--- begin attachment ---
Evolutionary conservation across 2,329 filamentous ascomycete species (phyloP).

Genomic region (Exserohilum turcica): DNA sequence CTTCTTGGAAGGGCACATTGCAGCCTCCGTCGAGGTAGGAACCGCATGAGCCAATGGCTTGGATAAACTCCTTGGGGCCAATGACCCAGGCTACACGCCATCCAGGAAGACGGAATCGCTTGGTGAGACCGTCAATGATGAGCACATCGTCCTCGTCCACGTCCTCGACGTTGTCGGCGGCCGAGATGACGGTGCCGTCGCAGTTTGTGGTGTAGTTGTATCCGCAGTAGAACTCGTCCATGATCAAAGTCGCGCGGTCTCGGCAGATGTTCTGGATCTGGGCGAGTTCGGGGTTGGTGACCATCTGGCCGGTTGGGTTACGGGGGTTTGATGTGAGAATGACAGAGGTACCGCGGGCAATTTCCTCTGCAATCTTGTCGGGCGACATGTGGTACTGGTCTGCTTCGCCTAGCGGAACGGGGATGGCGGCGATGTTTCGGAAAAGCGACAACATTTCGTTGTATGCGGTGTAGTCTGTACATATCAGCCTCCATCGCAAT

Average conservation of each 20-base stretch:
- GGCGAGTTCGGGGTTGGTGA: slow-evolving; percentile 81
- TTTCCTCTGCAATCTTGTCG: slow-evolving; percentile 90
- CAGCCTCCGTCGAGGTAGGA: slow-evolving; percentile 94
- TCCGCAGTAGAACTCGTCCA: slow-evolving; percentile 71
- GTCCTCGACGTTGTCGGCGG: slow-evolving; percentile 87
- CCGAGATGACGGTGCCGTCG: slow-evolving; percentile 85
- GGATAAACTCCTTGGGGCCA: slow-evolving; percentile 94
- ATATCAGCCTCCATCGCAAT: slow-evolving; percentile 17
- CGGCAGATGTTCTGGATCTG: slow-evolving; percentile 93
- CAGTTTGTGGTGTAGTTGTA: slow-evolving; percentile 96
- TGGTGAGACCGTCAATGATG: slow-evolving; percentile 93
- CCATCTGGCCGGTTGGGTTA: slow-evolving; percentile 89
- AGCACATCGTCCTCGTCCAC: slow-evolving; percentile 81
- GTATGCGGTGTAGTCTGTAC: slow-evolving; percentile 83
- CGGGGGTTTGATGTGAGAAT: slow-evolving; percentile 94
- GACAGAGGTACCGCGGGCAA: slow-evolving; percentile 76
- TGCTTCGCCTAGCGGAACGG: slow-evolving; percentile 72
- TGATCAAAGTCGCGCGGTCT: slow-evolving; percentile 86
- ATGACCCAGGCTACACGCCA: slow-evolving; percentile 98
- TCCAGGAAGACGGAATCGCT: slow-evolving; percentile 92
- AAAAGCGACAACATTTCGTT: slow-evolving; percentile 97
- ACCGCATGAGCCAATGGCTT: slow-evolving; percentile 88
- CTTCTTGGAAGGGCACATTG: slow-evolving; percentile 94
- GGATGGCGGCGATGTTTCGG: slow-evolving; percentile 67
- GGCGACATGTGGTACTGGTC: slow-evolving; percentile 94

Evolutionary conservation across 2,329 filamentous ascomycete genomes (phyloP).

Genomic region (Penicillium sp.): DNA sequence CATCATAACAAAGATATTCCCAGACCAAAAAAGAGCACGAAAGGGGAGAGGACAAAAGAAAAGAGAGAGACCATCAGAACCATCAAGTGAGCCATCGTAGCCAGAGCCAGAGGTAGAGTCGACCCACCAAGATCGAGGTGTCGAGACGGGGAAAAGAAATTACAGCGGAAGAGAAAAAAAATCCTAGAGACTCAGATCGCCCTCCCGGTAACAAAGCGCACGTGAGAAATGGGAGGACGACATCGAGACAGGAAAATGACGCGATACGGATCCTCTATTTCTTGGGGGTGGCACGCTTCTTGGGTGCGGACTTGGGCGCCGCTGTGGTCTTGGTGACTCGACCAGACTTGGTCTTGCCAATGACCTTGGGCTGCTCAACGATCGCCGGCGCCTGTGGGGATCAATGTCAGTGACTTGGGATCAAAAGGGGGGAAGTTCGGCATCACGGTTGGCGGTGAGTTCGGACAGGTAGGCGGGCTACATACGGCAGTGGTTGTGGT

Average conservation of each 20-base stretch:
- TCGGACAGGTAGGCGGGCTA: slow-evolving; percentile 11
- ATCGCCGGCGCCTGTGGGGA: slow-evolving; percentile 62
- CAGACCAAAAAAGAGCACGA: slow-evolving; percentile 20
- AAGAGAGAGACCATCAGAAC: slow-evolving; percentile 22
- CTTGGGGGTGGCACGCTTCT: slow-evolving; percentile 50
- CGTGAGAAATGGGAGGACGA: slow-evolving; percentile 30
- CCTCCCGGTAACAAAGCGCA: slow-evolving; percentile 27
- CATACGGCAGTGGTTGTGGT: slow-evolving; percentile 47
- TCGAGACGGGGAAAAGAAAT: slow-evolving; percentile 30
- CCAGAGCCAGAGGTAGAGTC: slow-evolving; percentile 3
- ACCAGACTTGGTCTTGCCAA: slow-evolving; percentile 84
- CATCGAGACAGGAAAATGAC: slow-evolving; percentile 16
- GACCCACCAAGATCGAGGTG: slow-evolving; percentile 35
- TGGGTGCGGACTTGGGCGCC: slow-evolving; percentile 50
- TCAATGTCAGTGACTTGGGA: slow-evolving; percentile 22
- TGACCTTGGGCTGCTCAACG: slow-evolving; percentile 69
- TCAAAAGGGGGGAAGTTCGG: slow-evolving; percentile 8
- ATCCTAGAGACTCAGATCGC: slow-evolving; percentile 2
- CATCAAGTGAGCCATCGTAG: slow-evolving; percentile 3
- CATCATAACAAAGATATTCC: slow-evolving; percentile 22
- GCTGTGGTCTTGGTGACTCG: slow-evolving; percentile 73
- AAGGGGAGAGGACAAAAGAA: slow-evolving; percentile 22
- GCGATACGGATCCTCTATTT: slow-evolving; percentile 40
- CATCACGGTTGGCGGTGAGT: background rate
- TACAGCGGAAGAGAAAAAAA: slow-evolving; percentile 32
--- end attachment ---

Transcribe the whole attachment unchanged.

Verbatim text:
Evolutionary conservation across 2,329 filamentous ascomycete species (phyloP).

Genomic region (Exserohilum turcica): DNA sequence CTTCTTGGAAGGGCACATTGCAGCCTCCGTCGAGGTAGGAACCGCATGAGCCAATGGCTTGGATAAACTCCTTGGGGCCAATGACCCAGGCTACACGCCATCCAGGAAGACGGAATCGCTTGGTGAGACCGTCAATGATGAGCACATCGTCCTCGTCCACGTCCTCGACGTTGTCGGCGGCCGAGATGACGGTGCCGTCGCAGTTTGTGGTGTAGTTGTATCCGCAGTAGAACTCGTCCATGATCAAAGTCGCGCGGTCTCGGCAGATGTTCTGGATCTGGGCGAGTTCGGGGTTGGTGACCATCTGGCCGGTTGGGTTACGGGGGTTTGATGTGAGAATGACAGAGGTACCGCGGGCAATTTCCTCTGCAATCTTGTCGGGCGACATGTGGTACTGGTCTGCTTCGCCTAGCGGAACGGGGATGGCGGCGATGTTTCGGAAAAGCGACAACATTTCGTTGTATGCGGTGTAGTCTGTACATATCAGCCTCCATCGCAAT

Average conservation of each 20-base stretch:
- GGCGAGTTCGGGGTTGGTGA: slow-evolving; percentile 81
- TTTCCTCTGCAATCTTGTCG: slow-evolving; percentile 90
- CAGCCTCCGTCGAGGTAGGA: slow-evolving; percentile 94
- TCCGCAGTAGAACTCGTCCA: slow-evolving; percentile 71
- GTCCTCGACGTTGTCGGCGG: slow-evolving; percentile 87
- CCGAGATGACGGTGCCGTCG: slow-evolving; percentile 85
- GGATAAACTCCTTGGGGCCA: slow-evolving; percentile 94
- ATATCAGCCTCCATCGCAAT: slow-evolving; percentile 17
- CGGCAGATGTTCTGGATCTG: slow-evolving; percentile 93
- CAGTTTGTGGTGTAGTTGTA: slow-evolving; percentile 96
- TGGTGAGACCGTCAATGATG: slow-evolving; percentile 93
- CCATCTGGCCGGTTGGGTTA: slow-evolving; percentile 89
- AGCACATCGTCCTCGTCCAC: slow-evolving; percentile 81
- GTATGCGGTGTAGTCTGTAC: slow-evolving; percentile 83
- CGGGGGTTTGATGTGAGAAT: slow-evolving; percentile 94
- GACAGAGGTACCGCGGGCAA: slow-evolving; percentile 76
- TGCTTCGCCTAGCGGAACGG: slow-evolving; percentile 72
- TGATCAAAGTCGCGCGGTCT: slow-evolving; percentile 86
- ATGACCCAGGCTACACGCCA: slow-evolving; percentile 98
- TCCAGGAAGACGGAATCGCT: slow-evolving; percentile 92
- AAAAGCGACAACATTTCGTT: slow-evolving; percentile 97
- ACCGCATGAGCCAATGGCTT: slow-evolving; percentile 88
- CTTCTTGGAAGGGCACATTG: slow-evolving; percentile 94
- GGATGGCGGCGATGTTTCGG: slow-evolving; percentile 67
- GGCGACATGTGGTACTGGTC: slow-evolving; percentile 94

Evolutionary conservation across 2,329 filamentous ascomycete genomes (phyloP).

Genomic region (Penicillium sp.): DNA sequence CATCATAACAAAGATATTCCCAGACCAAAAAAGAGCACGAAAGGGGAGAGGACAAAAGAAAAGAGAGAGACCATCAGAACCATCAAGTGAGCCATCGTAGCCAGAGCCAGAGGTAGAGTCGACCCACCAAGATCGAGGTGTCGAGACGGGGAAAAGAAATTACAGCGGAAGAGAAAAAAAATCCTAGAGACTCAGATCGCCCTCCCGGTAACAAAGCGCACGTGAGAAATGGGAGGACGACATCGAGACAGGAAAATGACGCGATACGGATCCTCTATTTCTTGGGGGTGGCACGCTTCTTGGGTGCGGACTTGGGCGCCGCTGTGGTCTTGGTGACTCGACCAGACTTGGTCTTGCCAATGACCTTGGGCTGCTCAACGATCGCCGGCGCCTGTGGGGATCAATGTCAGTGACTTGGGATCAAAAGGGGGGAAGTTCGGCATCACGGTTGGCGGTGAGTTCGGACAGGTAGGCGGGCTACATACGGCAGTGGTTGTGGT

Average conservation of each 20-base stretch:
- TCGGACAGGTAGGCGGGCTA: slow-evolving; percentile 11
- ATCGCCGGCGCCTGTGGGGA: slow-evolving; percentile 62
- CAGACCAAAAAAGAGCACGA: slow-evolving; percentile 20
- AAGAGAGAGACCATCAGAAC: slow-evolving; percentile 22
- CTTGGGGGTGGCACGCTTCT: slow-evolving; percentile 50
- CGTGAGAAATGGGAGGACGA: slow-evolving; percentile 30
- CCTCCCGGTAACAAAGCGCA: slow-evolving; percentile 27
- CATACGGCAGTGGTTGTGGT: slow-evolving; percentile 47
- TCGAGACGGGGAAAAGAAAT: slow-evolving; percentile 30
- CCAGAGCCAGAGGTAGAGTC: slow-evolving; percentile 3
- ACCAGACTTGGTCTTGCCAA: slow-evolving; percentile 84
- CATCGAGACAGGAAAATGAC: slow-evolving; percentile 16
- GACCCACCAAGATCGAGGTG: slow-evolving; percentile 35
- TGGGTGCGGACTTGGGCGCC: slow-evolving; percentile 50
- TCAATGTCAGTGACTTGGGA: slow-evolving; percentile 22
- TGACCTTGGGCTGCTCAACG: slow-evolving; percentile 69
- TCAAAAGGGGGGAAGTTCGG: slow-evolving; percentile 8
- ATCCTAGAGACTCAGATCGC: slow-evolving; percentile 2
- CATCAAGTGAGCCATCGTAG: slow-evolving; percentile 3
- CATCATAACAAAGATATTCC: slow-evolving; percentile 22
- GCTGTGGTCTTGGTGACTCG: slow-evolving; percentile 73
- AAGGGGAGAGGACAAAAGAA: slow-evolving; percentile 22
- GCGATACGGATCCTCTATTT: slow-evolving; percentile 40
- CATCACGGTTGGCGGTGAGT: background rate
- TACAGCGGAAGAGAAAAAAA: slow-evolving; percentile 32